In the Matter of L. R., a Person Alleged to have a Mental Illness.
L. R, Appellant. STATE OF OREGON, Respondent,
Submitted August 26, 2015
County Circuit Court 140362820; A156780 Connie L. Isgro,
Judge pro tempore.
Garrett A. Richardson and Multnomah Defenders, Inc., fled the
brief for appellant.
F. Rosenblum, Attorney General, Anna M. Joyce, Solicitor
General, and Matthew J. Lysne, Assistant Attorney General,
fled the brief for respondent.
Armstrong, Presiding Judge, and Hadlock, Chief Judge, and
Summary: Appellant seeks reversal of a judgment that ordered
his involuntary civil commitment, arguing that the record
does not establish that he was a danger to others because of
a mental disorder. Held: Appellant's actions-
yelling, making broad threats, menacing posturing, and
destruction of objects- are insuffcient to support a
conclusion that appellant is highly likely to engage in
actual future violence toward people.
seeks reversal of a judgment that ordered his involuntary
commitment to the Oregon Health Authority for a period not to
exceed 180 days, under ORS 426.130(1)(a)(C). Appellant
contends that the record does not establish by clear and
convincing evidence that he was a danger to others because of
a mental disorder. See ORS 426.130; former
ORS 426.005(1)(e)(A) (2013), renumbered as ORS
426.005(1)(f)(A) (2015). We agree that the evidence in the
record is not legally sufficient to conclude that appellant
was a danger to others. Accordingly, we reverse.
reviewing a challenge to a civil commitment judgment, unless
we exercise our discretion to review the matter de
novo, "we view the evidence, as supplemented and
buttressed by permissible derivative inferences, in the light
most favorable to the trial court's disposition and
assess whether, when so viewed, the record was legally
sufficient to permit that outcome." State v. R. L.
W.. 267 Or.App. 725, 728, 341 P.3d 845 (2014) (internal
quotation marks omitted). Neither party has asked us to
review the matter de novo, and we decline to do so.
See ORAP 5.40(8)(c) (providing that the court will
exercise its discretion to review de novo "only
in exceptional cases").
the events at issue here, appellant, a 24-year-old
African-American man, had showed no signs of having a mental
disorder. Shortly before these events, appellant's
relationship with his girlfriend, with whom he had been
living, had ended, and he had lost his job at Portland
International Airport. On March 12, 2014, Officer Ko, on duty
at the airport, was doing routine rounds of the terminal and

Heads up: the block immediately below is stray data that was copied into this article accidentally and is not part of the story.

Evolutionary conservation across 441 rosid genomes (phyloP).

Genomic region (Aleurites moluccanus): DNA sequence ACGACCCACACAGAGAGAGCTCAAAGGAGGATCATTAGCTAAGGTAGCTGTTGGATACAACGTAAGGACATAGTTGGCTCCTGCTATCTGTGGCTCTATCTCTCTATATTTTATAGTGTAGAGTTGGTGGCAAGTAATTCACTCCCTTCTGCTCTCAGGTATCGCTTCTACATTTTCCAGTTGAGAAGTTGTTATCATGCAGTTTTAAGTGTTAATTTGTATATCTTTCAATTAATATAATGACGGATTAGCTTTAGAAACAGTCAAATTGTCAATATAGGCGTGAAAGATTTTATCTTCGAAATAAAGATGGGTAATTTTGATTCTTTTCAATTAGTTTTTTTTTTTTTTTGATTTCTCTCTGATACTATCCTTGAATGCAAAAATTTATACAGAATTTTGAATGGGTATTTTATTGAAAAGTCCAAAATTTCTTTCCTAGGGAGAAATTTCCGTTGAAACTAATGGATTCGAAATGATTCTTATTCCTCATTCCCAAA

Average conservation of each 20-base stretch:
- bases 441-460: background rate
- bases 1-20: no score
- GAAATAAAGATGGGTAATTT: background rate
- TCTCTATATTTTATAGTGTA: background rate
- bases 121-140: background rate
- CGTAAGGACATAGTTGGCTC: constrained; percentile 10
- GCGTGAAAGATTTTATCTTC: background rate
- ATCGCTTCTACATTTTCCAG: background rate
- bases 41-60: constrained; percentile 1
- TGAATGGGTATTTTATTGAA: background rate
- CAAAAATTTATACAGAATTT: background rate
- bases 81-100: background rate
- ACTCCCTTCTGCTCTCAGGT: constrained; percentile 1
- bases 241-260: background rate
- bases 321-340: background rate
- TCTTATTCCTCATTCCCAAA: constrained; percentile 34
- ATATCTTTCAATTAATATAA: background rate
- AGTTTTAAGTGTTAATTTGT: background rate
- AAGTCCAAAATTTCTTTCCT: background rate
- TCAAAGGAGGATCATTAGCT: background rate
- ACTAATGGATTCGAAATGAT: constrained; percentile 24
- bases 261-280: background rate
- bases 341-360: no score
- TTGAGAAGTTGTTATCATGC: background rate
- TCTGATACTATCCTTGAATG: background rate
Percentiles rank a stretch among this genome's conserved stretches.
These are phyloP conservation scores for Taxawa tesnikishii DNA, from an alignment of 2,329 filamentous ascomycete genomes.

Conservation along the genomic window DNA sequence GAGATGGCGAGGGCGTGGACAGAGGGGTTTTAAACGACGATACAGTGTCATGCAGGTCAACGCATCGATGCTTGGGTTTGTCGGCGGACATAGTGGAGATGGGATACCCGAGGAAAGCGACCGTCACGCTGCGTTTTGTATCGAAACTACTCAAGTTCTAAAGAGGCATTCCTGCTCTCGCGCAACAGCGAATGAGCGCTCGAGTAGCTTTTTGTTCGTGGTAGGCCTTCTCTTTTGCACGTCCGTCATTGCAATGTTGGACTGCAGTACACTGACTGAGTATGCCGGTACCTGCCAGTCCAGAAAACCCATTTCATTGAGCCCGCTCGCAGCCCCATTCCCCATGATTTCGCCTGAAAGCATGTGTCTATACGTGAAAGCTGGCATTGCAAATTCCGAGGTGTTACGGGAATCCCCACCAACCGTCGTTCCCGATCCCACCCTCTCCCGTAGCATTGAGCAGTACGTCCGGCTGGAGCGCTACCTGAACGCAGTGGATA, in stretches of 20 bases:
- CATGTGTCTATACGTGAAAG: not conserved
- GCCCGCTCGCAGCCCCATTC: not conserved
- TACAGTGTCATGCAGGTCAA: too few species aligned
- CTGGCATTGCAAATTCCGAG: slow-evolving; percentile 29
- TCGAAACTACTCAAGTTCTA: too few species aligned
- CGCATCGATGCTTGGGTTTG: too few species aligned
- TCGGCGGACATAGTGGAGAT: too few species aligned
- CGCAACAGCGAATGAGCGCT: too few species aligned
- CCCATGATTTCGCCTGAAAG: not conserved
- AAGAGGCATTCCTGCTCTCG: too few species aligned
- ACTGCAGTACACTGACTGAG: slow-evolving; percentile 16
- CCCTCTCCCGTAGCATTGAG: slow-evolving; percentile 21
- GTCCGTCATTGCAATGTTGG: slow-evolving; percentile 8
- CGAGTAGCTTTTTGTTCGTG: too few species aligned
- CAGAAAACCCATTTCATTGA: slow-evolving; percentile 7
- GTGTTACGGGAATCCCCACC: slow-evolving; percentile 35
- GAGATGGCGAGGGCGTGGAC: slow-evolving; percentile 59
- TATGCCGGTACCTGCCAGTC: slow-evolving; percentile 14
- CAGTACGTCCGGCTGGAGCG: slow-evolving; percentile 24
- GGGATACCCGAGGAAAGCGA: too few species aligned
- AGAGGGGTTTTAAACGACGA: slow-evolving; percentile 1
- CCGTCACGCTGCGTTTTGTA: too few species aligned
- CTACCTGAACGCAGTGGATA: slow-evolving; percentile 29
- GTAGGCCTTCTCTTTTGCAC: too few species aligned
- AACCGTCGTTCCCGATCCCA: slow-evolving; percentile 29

found appellant and another man yelling at each other.
Appellant was standing behind a Sky Cap podium yelling and
swearing at the other man, an unknown traveler, who was
backing away from appellant. Appellant did not pursue the man
but instead took his own personal possessions and threw them
onto the podium. Ko could not understand what appellant was
yelling about, but he did recall appellant claiming that he
was a gang member and threatening that "he was gonna
have us all killed" by the gang.
facing Ko, appellant took off his jacket and shirt,
"clench[ed] his fists and drop[ped] his arms in front of
him and just kind of flex[ed] *** and tense[d] up his
muscles." Another officer arrived and appellant walked
away from his belongings and Ko. Appellant flexed his muscles
at the other officer, and that officer drew his Taser and
ordered appellant to the ground. Appellant complied and was
arrested for disorderly conduct.
was calm after he was arrested. He was issued a 90-day
exclusion from the airport and taken to jail. Hours later,
after appellant was released, he returned to the airport,
where he was arrested for trespassing. In jail, appellant was
evaluated by mental health staff and transported to Emanuel
Hospital where he was further evaluated and given medication
for schizophrenia and bipolar disorder.
March 13, the investigator who would later write the
precommitment investigation report met with appellant at the
hospital. According to that report, appellant took his
medication while at the hospital and was compliant with the
staff directions even when he became upset. Although
appellant demanded to be released, he did not threaten the
staff and stated that he had no intentions of harming anyone.
When he was released, he stayed with his older cousin, whom
he had always called his aunt. He later confirmed that he had